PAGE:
The mention of Mrs. Wilfer (whom the heart is loth to leave) reminds one
of the only elementary ethical truth that is essential in the study of
Dickens. That is that he had broad or universal sympathies in a sense
totally unknown to the social reformers who wallow in such phrases.
Dickens (unlike the social reformers) really did sympathise with every
sort of victim of every sort of tyrant. He did truly pray for _all_ who
are desolate and oppressed. If you try to tie him to any cause narrower
than that Prayer Book definition, you will find you have shut out half
his best work. If, in your sympathy for Mrs. Quilp, you call Dickens the
champion of downtrodden woman, you will suddenly remember Mr. Wilfer,
and find yourself unable to deny the existence of downtrodden man. If in
your sympathy for Mr. Rouncewell you call Dickens the champion of a
manly middle-class Liberalism against Chesney Wold, you will suddenly
remember Stephen Blackpool - and find yourself unable to deny that Mr.
Rouncewell might be a pretty insupportable cock on his own dung-hill. If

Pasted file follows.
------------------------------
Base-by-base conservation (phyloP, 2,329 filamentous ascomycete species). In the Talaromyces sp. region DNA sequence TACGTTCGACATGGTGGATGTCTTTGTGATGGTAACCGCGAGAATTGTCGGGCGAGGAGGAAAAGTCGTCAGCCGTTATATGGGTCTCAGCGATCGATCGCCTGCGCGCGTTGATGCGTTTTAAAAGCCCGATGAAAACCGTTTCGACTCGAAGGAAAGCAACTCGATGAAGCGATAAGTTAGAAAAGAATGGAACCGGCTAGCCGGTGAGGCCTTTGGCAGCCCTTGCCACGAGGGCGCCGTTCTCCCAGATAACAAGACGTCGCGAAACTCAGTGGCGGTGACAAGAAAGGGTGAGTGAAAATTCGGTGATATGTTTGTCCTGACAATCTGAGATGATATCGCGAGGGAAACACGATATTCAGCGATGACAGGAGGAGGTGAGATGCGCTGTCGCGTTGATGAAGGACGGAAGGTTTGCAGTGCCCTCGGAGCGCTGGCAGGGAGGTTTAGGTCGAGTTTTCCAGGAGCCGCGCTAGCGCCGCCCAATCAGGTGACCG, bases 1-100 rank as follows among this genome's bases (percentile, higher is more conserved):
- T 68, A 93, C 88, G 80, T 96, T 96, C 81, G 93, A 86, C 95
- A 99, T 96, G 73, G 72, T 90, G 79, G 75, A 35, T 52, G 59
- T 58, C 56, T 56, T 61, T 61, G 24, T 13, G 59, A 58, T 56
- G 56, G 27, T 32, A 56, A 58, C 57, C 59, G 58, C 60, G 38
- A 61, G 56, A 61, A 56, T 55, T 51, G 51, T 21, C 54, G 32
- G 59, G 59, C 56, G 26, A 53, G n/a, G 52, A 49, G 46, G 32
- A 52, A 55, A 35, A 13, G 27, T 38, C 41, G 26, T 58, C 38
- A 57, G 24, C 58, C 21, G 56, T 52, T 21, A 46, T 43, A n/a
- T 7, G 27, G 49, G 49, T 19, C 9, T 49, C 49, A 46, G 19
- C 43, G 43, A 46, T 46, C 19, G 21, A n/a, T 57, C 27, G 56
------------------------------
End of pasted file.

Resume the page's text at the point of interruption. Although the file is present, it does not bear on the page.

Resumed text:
in your sympathy for Stephen Blackpool you call Dickens a Socialist (as
does Mr. Pugh), and think of him as merely heralding the great
Collectivist revolt against Victorian Individualism and Capitalism,
which seemed so clearly to be the crisis at the end of this epoch - you
will suddenly remember the agreeable young Barnacle at the
Circumlocution Office: and you will be unable, for very shame, to
assert that Dickens would have trusted the poor to a State Department.
Dickens did not merely believe in the brotherhood of men in the weak
modern way; he was the brotherhood of men, and knew it was a brotherhood
in sin as well as in aspiration. And he was not only larger than the old
factions he satirised; he was larger than any of our great social
schools that have gone forward since he died.

The seemingly quaint custom of comparing Dickens and Thackeray existed
in their own time, and no one will dismiss it with entire disdain who
remembers that the Victorian tradition was domestic and genuine, even